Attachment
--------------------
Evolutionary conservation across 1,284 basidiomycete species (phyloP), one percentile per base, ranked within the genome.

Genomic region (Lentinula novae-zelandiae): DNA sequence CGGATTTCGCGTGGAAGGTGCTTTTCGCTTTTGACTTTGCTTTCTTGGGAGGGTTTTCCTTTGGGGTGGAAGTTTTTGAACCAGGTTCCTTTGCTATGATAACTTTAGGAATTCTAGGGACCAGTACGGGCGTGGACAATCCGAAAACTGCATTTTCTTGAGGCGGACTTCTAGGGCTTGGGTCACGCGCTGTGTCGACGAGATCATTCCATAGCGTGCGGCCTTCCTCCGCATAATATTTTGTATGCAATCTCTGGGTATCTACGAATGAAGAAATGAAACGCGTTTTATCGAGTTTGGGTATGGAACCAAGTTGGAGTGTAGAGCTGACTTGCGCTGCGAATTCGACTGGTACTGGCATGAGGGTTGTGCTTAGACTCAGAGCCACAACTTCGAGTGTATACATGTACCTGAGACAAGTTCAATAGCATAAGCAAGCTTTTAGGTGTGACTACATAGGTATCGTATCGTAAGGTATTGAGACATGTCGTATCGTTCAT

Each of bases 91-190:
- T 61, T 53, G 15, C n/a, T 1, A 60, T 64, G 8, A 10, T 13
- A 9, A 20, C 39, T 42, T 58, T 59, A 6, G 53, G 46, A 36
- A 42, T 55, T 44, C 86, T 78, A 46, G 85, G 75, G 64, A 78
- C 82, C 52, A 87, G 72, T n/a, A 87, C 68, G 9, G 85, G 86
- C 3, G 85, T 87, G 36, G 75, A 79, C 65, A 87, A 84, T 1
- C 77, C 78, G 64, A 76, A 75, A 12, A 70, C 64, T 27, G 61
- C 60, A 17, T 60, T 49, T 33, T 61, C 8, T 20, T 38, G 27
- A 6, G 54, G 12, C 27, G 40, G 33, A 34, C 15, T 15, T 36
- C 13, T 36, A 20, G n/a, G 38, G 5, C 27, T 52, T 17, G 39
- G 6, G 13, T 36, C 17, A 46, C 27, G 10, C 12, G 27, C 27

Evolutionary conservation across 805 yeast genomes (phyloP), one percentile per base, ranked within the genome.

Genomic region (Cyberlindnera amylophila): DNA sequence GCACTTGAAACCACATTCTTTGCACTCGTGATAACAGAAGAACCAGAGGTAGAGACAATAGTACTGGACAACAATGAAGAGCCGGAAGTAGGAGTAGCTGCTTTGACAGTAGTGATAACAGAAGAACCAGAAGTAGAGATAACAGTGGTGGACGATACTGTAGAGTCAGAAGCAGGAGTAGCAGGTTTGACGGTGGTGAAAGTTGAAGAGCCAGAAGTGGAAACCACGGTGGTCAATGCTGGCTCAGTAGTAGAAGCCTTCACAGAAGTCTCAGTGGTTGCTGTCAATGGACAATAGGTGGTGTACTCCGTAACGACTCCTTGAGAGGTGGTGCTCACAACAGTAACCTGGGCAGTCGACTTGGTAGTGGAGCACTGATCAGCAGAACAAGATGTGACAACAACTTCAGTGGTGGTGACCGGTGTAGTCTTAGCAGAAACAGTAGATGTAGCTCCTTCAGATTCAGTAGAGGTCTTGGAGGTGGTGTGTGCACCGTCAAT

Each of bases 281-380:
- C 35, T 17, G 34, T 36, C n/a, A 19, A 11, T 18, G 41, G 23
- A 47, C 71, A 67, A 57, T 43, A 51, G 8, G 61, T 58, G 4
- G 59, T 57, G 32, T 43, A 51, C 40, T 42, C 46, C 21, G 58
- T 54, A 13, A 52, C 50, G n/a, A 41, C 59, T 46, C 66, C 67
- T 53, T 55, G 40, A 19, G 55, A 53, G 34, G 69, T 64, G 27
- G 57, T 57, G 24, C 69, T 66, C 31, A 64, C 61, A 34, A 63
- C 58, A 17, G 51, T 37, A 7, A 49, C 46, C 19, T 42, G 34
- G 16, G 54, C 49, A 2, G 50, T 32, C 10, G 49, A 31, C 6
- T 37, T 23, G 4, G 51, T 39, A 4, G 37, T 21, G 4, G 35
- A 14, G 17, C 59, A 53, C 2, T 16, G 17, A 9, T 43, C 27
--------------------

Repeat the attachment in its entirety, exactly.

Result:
Evolutionary conservation across 1,284 basidiomycete species (phyloP), one percentile per base, ranked within the genome.

Genomic region (Lentinula novae-zelandiae): DNA sequence CGGATTTCGCGTGGAAGGTGCTTTTCGCTTTTGACTTTGCTTTCTTGGGAGGGTTTTCCTTTGGGGTGGAAGTTTTTGAACCAGGTTCCTTTGCTATGATAACTTTAGGAATTCTAGGGACCAGTACGGGCGTGGACAATCCGAAAACTGCATTTTCTTGAGGCGGACTTCTAGGGCTTGGGTCACGCGCTGTGTCGACGAGATCATTCCATAGCGTGCGGCCTTCCTCCGCATAATATTTTGTATGCAATCTCTGGGTATCTACGAATGAAGAAATGAAACGCGTTTTATCGAGTTTGGGTATGGAACCAAGTTGGAGTGTAGAGCTGACTTGCGCTGCGAATTCGACTGGTACTGGCATGAGGGTTGTGCTTAGACTCAGAGCCACAACTTCGAGTGTATACATGTACCTGAGACAAGTTCAATAGCATAAGCAAGCTTTTAGGTGTGACTACATAGGTATCGTATCGTAAGGTATTGAGACATGTCGTATCGTTCAT

Each of bases 91-190:
- T 61, T 53, G 15, C n/a, T 1, A 60, T 64, G 8, A 10, T 13
- A 9, A 20, C 39, T 42, T 58, T 59, A 6, G 53, G 46, A 36
- A 42, T 55, T 44, C 86, T 78, A 46, G 85, G 75, G 64, A 78
- C 82, C 52, A 87, G 72, T n/a, A 87, C 68, G 9, G 85, G 86
- C 3, G 85, T 87, G 36, G 75, A 79, C 65, A 87, A 84, T 1
- C 77, C 78, G 64, A 76, A 75, A 12, A 70, C 64, T 27, G 61
- C 60, A 17, T 60, T 49, T 33, T 61, C 8, T 20, T 38, G 27
- A 6, G 54, G 12, C 27, G 40, G 33, A 34, C 15, T 15, T 36
- C 13, T 36, A 20, G n/a, G 38, G 5, C 27, T 52, T 17, G 39
- G 6, G 13, T 36, C 17, A 46, C 27, G 10, C 12, G 27, C 27

Evolutionary conservation across 805 yeast genomes (phyloP), one percentile per base, ranked within the genome.

Genomic region (Cyberlindnera amylophila): DNA sequence GCACTTGAAACCACATTCTTTGCACTCGTGATAACAGAAGAACCAGAGGTAGAGACAATAGTACTGGACAACAATGAAGAGCCGGAAGTAGGAGTAGCTGCTTTGACAGTAGTGATAACAGAAGAACCAGAAGTAGAGATAACAGTGGTGGACGATACTGTAGAGTCAGAAGCAGGAGTAGCAGGTTTGACGGTGGTGAAAGTTGAAGAGCCAGAAGTGGAAACCACGGTGGTCAATGCTGGCTCAGTAGTAGAAGCCTTCACAGAAGTCTCAGTGGTTGCTGTCAATGGACAATAGGTGGTGTACTCCGTAACGACTCCTTGAGAGGTGGTGCTCACAACAGTAACCTGGGCAGTCGACTTGGTAGTGGAGCACTGATCAGCAGAACAAGATGTGACAACAACTTCAGTGGTGGTGACCGGTGTAGTCTTAGCAGAAACAGTAGATGTAGCTCCTTCAGATTCAGTAGAGGTCTTGGAGGTGGTGTGTGCACCGTCAAT

Each of bases 281-380:
- C 35, T 17, G 34, T 36, C n/a, A 19, A 11, T 18, G 41, G 23
- A 47, C 71, A 67, A 57, T 43, A 51, G 8, G 61, T 58, G 4
- G 59, T 57, G 32, T 43, A 51, C 40, T 42, C 46, C 21, G 58
- T 54, A 13, A 52, C 50, G n/a, A 41, C 59, T 46, C 66, C 67
- T 53, T 55, G 40, A 19, G 55, A 53, G 34, G 69, T 64, G 27
- G 57, T 57, G 24, C 69, T 66, C 31, A 64, C 61, A 34, A 63
- C 58, A 17, G 51, T 37, A 7, A 49, C 46, C 19, T 42, G 34
- G 16, G 54, C 49, A 2, G 50, T 32, C 10, G 49, A 31, C 6
- T 37, T 23, G 4, G 51, T 39, A 4, G 37, T 21, G 4, G 35
- A 14, G 17, C 59, A 53, C 2, T 16, G 17, A 9, T 43, C 27